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Statistics whiz Andrew Gelman considers various theories.
The polls weren’t all that wrong, but just enough in the key states. Trump was running a cheapskate campaign, so he didn’t try to notch better national vote totals by appealing to California, Texas, or New York. In the battleground states where he concentrated his effort, he did strikingly well.
The level of vilification directed toward the Republican candidate by the national media was unprecedented, even more than in 1980 when the results also came as a surprise.
Moreover, the amount of political violence in America over the last twelve months was very high by recent historical standards, with perhaps 95% of it coming from the anti-Trump half of the spectrum (and more of it coming tonight).
I was at a dinner party in one of the more conservative parts of Southern California awhile ago, the San Gabriel Valley suburb of Sierra Madre. One guest went on a long rant about how Trump appealed to stupid people, unlike us here at the table. Another guest tossed in witty asides that the anti-Trump ranter took as support, but when carefully analyzed clearly revealed a subversive pro-Trump stance.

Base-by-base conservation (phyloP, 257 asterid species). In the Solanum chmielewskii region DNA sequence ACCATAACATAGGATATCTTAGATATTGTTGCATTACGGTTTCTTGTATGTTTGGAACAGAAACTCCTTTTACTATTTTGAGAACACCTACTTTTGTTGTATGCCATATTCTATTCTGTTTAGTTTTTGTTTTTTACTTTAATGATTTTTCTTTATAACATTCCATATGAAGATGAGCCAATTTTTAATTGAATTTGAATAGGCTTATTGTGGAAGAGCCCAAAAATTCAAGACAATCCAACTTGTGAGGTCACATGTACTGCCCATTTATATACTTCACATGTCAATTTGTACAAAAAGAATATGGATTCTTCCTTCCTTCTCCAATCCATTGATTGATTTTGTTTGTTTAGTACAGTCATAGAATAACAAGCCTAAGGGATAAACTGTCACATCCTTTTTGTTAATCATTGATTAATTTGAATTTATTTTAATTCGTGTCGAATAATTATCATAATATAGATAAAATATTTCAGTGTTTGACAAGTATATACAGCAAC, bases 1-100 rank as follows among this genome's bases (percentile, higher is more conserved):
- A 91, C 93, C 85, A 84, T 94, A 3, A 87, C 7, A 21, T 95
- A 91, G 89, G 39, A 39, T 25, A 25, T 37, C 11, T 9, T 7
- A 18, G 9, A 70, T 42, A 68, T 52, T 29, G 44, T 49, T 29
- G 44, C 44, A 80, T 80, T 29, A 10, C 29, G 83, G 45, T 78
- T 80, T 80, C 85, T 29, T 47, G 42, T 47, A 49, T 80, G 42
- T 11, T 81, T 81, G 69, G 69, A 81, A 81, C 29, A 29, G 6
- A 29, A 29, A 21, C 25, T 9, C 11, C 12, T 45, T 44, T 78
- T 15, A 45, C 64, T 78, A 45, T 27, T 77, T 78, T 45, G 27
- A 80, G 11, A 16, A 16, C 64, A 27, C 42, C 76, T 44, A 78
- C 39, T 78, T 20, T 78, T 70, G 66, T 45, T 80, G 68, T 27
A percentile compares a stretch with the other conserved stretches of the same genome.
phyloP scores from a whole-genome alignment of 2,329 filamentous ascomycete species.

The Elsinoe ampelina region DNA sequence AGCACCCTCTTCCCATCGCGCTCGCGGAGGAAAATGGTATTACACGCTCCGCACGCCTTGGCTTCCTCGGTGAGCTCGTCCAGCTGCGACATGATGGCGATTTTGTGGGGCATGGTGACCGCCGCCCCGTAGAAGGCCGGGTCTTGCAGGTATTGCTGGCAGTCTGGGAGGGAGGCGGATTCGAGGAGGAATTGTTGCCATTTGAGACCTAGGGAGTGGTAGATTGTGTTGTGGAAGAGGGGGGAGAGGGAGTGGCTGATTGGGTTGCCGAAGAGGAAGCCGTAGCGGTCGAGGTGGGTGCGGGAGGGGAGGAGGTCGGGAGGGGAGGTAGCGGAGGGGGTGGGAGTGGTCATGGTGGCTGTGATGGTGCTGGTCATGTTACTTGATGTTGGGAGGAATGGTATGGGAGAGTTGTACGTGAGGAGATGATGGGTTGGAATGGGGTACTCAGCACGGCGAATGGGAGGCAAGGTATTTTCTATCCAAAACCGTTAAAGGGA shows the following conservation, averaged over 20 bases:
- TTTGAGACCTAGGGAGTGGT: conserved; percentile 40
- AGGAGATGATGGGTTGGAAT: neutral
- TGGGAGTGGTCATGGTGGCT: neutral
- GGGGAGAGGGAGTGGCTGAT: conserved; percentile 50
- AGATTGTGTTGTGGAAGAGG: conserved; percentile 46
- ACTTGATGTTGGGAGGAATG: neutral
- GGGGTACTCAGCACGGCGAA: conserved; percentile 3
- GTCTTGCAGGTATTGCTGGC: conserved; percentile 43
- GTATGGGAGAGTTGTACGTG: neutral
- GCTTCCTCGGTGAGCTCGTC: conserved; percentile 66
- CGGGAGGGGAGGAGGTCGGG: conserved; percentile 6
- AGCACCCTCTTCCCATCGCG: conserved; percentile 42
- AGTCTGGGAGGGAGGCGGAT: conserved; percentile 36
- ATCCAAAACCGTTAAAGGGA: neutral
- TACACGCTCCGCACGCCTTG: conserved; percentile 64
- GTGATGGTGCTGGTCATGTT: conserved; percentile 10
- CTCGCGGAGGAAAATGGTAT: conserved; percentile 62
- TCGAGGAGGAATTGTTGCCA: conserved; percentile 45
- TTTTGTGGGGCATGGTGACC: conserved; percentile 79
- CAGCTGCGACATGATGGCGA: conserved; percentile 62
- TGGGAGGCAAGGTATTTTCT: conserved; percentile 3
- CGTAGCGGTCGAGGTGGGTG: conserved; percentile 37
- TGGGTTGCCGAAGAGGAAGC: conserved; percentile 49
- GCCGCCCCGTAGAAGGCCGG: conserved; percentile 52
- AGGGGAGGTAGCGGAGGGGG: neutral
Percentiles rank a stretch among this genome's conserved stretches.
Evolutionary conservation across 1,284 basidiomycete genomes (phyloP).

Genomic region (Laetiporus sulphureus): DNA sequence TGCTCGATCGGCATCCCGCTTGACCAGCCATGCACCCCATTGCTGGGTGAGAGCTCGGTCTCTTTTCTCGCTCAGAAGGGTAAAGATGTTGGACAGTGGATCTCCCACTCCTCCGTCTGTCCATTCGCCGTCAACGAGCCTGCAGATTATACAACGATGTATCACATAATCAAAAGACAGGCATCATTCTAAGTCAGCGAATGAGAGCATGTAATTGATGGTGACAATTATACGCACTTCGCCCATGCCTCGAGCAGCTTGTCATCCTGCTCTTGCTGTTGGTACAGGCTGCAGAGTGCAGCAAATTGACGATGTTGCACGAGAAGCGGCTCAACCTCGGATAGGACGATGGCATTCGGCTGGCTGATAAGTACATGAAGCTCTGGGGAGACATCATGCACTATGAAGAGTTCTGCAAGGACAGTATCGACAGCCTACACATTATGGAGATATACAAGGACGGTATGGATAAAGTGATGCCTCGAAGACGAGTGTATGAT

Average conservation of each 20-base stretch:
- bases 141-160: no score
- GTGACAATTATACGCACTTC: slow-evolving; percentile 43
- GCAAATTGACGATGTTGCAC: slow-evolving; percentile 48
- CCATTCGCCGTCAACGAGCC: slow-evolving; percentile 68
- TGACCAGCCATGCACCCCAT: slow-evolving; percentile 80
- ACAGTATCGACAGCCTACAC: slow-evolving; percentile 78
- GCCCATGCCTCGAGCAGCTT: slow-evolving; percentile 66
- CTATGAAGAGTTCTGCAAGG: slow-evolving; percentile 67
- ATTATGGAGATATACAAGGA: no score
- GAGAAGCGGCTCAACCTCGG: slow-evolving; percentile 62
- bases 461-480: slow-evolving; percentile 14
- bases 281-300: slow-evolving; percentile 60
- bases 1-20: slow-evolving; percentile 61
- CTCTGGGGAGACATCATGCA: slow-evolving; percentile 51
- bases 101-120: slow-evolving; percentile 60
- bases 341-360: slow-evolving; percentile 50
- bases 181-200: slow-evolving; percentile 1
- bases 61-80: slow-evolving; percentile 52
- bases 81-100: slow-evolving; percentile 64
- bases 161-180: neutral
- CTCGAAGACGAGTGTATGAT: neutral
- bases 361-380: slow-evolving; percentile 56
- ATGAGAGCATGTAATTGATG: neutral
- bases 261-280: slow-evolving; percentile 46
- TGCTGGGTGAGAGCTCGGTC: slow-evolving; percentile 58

Then I went to another dinner party the next week in liberal Sherman Oaks where the exact same thing happened: a long politically correct rant subtly subverted by another guest’s witty but ambiguous wisecracks.
I had never met the wisecracking guest, a 40-something doctor, before. When the topic of South Korea came up, he mentioned that he had spent some time there due to “an excess of patriotism.” I eventually figured out from his self-deprecating jokes that when he’d graduated from high school in the late Reagan Era, he’d enlisted in the Marines.
My guess is that Donald Trump is President-Elect because enough witty people in the suburbs of Detroit, Milwaukee, Philadelphia, Cleveland, and Miami held their tongues until they got into the privacy of the voting booth.